Alex Dampier arrived in the United Kingdom in 1978 and immediately set about building a dynasty with the Murrayfield Racers, winning three British Championships and three Northern League titles in succession. Having never qualified for the Championships and done little of note in other competitions, Panthers had developed a reputation of being ‘pussy cats.’ Dampier’s arrival spelt an almost immediate end to that name tag. The season began with the Norwich Union Trophy, the Panthers being placed in the England South group. The team were able to win 7 of their 8 games, to finish ahead of Streatham and qualify for the English Final. Here they faced the mighty Durham Wasps, a powerhouse of 1980s British hockey.

The first leg took place in Nottingham, with the Panthers stunning the Wasps by taking a 4–1 first period lead. Durham came back into the game during the final two periods, but Nottingham held on to a 6–5 victory. Unfortunately the gulf in class between the two teams was still substantial, and Panthers returned from the second leg having been beaten 11–2. Though the Norwich Union Trophy campaign had ended in disappointment, it at least gave a indication that the days of being hopeless losers were behind them.

The league campaign also saw significant improvement. Led by the scoring of Jimmy Keyes and Jamie Crapper, the Panthers made their first serious assault on a playoff place. As the season reached its climax, Panthers became involved in a race for the sixth and final post season berth with the old enemy; Streatham Redskins. Keyes and Crapper were to be the stars in two of the most decisive games. In the first, Keyes scored five goals as Panthers defeated Durham 6–3. This was the first of five successive wins for the team, the penultimate of which came in Streatham.

Panthers required a point to end the challenge of their rivals and secure a first playoff place since the defeat to Brighton brought an end to the original era. Streatham Ice Rink was crammed far beyond capacity, most in the building supporting the away team. Crapper stole the show, scoring five goals of his own as Panthers triumphed 6–4, securing the all important sixth spot. The Redskins had failed to qualify for the playoffs for the first time since the Premier Division was formed and this defeat was the beginning of the end for the club as a leading British side. The end of the decade saw them relegated.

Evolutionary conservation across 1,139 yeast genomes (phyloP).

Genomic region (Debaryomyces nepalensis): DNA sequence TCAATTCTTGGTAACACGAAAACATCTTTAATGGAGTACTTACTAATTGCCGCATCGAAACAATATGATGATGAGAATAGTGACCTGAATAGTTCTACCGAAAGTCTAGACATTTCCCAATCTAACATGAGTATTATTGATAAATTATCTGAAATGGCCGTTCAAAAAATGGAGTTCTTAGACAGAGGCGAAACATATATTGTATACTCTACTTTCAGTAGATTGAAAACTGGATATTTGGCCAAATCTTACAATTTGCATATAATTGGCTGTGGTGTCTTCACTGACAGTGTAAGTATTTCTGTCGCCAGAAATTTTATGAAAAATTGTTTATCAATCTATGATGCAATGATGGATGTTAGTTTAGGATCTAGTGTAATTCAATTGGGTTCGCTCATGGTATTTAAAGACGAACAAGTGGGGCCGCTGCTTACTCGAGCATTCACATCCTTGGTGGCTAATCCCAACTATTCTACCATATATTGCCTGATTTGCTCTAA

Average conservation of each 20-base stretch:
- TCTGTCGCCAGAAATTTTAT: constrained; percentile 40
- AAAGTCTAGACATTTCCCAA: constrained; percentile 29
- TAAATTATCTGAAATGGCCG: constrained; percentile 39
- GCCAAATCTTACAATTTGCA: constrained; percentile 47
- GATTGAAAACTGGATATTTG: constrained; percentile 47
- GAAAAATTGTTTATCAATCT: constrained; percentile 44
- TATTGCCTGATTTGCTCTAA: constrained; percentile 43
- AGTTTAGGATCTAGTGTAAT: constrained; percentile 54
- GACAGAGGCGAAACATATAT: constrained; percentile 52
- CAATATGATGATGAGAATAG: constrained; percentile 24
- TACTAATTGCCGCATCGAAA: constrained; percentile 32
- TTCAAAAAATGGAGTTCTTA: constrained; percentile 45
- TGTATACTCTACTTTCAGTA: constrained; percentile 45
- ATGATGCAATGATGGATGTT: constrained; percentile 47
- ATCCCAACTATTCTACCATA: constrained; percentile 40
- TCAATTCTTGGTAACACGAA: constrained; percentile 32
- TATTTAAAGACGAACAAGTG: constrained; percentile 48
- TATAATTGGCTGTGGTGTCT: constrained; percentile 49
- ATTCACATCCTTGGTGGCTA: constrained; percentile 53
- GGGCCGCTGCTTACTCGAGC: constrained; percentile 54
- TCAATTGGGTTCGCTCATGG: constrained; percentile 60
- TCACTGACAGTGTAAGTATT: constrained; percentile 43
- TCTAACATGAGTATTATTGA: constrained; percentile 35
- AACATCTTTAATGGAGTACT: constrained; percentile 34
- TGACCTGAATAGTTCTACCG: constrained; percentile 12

The season did not end in such glorious fashion, as the Panthers failed to pick up a single a point in the post season. However, the days of playing our a meagre existence over.

The 1985–86 season had shown that the Panthers were beginning to show their potential. The 1986–87 showed that the Nottingham Panthers had arrived. When the team managed to lose 3–2 in the second game of their Norwich Union Trophy campaign at the First Division side Lee Valley Lions, few could have expected what followed. Panthers won the England South group by the narrowest of margins, coming out on top in a three way tie for points with Streatham and Telford.

In the English Final they faced Whitley Warriors, who had managed to dislodge Durham from top of England North for the first time. After winning 7–5 in the North East, Panthers returned to Nottingham and defeated the Warriors 8–4 to secure a 15–9 aggregate victory and move into the final at the National Exhibition Centre.

The final was played against Fife Flyers, something of a glamorous club at the time. It was a final of firsts; the first major final the club had competed in since reforming and the first time the Panthers had played in an arena since the days of Empire Pool and Harringay. The attendance of 5,600 was the largest the Panthers had played in front of to date and the game was televised on BBC Grandstand.

The match itself turned out to be a topsy-turvy affair. Twice each side led. Leading 4–3 and on a power play, Panthers somehow allowed Fife forward Dave Stoyanovich to score an equalising goal and send the game into an extra session. Only those who had been present at the last game of the first era had experienced such an event before. Grandstand delayed coverage of further sports programming to witness Nottingham seal their first modern era trophy in dramatic circumstances. Fittingly the man who scored the decisive goal in overtime was Layton Eratt, one of the individuals who’d moved from Sheffield to reform the team in 1980. At 61.53 of the match, Eratt tipped in a pass from Gavin Fraser on the wing, the cup belonged to Nottingham.

A major trophy finally added to their name, the team now set its sites on making a major breakthrough in the upper echelons of the league. To help achieve this, Panthers secured the services of Fred Perlini, a player with NHL experience with the Toronto Maple Leafs. With Crapper departing early season, it was Perlini and Keyes that led the scoring. With 158 league goals between them, they helped the Panthers achieve a third place finish, the first time the club had finished in the upper half of the Premier Division table and thirteen points better off than any previous effort. Unfortunately the playoff campaign would end in the same fashion as the previous season, Panthers rooted firmly to the bottom of their group without a win to their name.

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